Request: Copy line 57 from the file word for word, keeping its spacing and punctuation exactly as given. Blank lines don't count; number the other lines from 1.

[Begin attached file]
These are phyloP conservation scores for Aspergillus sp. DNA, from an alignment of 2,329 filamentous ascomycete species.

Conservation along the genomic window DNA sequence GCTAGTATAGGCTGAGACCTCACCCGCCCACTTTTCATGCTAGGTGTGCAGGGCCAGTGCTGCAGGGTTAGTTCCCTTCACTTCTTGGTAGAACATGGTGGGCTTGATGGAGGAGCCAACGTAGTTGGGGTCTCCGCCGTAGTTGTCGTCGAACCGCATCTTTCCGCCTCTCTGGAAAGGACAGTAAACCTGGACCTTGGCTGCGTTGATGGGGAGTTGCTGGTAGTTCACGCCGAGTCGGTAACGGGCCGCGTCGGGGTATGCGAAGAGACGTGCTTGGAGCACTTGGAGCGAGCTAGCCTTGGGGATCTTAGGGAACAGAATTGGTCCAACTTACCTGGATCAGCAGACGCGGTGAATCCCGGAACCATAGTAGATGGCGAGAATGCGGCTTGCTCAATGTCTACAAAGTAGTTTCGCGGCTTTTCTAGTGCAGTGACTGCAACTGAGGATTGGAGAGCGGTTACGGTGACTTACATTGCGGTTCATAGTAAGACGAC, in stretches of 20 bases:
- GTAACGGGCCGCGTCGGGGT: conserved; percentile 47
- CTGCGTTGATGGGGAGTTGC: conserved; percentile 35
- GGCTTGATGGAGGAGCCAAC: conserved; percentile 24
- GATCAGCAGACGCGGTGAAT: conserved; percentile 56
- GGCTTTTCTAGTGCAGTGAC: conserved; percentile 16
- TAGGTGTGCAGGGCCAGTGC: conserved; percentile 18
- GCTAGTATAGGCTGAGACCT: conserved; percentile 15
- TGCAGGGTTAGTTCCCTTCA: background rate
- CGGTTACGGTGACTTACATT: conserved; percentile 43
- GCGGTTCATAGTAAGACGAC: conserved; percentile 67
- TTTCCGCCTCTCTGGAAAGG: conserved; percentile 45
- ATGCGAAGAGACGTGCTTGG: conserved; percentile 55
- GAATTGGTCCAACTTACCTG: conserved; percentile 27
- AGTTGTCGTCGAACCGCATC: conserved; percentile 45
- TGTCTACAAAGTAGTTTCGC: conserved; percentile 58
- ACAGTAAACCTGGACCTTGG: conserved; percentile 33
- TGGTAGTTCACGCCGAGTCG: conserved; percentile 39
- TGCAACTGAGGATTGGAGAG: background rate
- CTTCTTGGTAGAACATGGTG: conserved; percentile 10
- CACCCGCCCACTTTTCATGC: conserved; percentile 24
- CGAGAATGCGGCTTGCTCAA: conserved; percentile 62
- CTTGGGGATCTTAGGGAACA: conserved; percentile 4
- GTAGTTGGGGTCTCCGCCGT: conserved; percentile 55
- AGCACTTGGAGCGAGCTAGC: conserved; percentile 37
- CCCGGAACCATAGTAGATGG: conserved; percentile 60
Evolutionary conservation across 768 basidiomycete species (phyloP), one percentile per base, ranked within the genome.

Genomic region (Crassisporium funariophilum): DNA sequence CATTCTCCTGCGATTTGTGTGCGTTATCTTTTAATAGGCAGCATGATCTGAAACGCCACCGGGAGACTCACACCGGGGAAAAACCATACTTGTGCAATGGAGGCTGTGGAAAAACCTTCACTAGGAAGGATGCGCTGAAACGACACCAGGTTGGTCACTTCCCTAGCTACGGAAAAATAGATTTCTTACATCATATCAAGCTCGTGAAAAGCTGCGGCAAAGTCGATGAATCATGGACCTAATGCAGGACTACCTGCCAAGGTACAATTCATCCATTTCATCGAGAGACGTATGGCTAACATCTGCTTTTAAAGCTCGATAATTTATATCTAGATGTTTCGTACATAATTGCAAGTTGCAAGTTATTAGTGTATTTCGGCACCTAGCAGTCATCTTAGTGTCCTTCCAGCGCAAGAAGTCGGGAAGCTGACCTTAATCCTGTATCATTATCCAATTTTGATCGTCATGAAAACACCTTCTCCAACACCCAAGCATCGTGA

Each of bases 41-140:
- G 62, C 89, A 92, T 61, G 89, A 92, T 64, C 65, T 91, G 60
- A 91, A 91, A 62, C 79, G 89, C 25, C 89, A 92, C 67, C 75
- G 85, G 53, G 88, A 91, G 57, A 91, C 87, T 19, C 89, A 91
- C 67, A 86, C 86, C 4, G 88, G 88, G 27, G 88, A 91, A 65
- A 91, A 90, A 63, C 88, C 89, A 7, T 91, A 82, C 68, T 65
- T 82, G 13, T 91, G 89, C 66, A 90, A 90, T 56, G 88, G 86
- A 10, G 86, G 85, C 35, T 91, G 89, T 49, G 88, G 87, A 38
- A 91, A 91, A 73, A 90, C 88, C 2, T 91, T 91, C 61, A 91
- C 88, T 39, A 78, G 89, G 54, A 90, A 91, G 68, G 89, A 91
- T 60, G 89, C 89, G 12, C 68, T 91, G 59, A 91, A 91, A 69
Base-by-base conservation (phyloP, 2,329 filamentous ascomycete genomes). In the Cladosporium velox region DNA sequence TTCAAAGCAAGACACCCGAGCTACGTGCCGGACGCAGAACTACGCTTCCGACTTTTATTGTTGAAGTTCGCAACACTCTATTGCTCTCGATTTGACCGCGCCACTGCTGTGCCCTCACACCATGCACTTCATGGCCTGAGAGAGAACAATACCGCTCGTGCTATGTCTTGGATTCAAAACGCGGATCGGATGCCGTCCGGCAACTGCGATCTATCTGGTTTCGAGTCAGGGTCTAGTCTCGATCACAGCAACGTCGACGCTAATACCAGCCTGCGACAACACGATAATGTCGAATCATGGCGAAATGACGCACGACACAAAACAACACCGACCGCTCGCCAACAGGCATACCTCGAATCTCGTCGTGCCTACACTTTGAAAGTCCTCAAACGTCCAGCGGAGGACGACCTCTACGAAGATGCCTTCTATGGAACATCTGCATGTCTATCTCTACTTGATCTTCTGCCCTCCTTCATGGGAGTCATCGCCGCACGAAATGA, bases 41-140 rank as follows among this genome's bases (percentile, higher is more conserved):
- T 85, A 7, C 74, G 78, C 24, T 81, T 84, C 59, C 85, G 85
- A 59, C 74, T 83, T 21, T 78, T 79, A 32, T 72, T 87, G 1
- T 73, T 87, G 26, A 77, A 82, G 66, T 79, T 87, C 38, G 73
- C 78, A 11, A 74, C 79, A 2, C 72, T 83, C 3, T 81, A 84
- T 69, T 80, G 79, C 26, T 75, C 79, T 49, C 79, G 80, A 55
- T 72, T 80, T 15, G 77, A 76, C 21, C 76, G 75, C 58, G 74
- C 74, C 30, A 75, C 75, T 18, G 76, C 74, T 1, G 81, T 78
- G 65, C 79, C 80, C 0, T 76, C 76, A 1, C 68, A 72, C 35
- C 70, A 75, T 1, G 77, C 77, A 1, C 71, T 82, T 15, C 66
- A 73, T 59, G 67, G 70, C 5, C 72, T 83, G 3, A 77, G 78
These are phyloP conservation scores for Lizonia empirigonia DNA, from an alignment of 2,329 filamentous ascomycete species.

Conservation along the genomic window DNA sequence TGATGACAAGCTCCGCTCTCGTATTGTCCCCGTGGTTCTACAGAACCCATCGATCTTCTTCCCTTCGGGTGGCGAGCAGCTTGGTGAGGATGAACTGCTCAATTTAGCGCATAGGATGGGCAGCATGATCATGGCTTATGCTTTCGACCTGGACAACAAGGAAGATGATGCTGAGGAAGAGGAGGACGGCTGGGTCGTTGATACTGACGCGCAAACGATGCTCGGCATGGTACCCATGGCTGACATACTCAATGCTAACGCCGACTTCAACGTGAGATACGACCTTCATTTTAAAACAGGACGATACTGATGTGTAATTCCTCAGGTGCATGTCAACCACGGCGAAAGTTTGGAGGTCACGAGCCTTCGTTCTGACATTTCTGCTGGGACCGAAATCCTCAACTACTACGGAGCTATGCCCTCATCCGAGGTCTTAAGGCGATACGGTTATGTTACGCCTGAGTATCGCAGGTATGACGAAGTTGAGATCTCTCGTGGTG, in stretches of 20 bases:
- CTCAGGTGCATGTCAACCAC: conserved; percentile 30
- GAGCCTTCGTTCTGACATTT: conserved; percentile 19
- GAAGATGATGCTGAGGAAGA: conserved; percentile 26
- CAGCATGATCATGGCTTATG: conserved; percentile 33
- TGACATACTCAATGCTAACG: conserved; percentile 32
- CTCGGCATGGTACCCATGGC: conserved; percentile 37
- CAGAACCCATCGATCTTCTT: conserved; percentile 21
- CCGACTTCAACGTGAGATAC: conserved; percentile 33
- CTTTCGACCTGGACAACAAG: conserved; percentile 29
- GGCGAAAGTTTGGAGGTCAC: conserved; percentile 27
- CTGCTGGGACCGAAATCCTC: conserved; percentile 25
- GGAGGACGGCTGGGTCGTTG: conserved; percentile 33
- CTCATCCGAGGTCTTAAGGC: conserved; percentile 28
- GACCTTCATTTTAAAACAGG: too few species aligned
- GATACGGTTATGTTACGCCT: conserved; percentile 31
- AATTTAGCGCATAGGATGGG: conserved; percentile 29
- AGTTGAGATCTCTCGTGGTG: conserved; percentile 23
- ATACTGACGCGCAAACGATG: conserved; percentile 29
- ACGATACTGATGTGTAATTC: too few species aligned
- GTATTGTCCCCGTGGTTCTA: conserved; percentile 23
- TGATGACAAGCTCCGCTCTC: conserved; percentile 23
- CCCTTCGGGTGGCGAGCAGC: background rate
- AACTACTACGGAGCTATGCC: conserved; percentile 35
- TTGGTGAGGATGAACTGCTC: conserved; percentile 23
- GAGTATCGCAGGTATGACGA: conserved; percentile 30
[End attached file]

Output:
- CAGCATGATCATGGCTTATG: conserved; percentile 33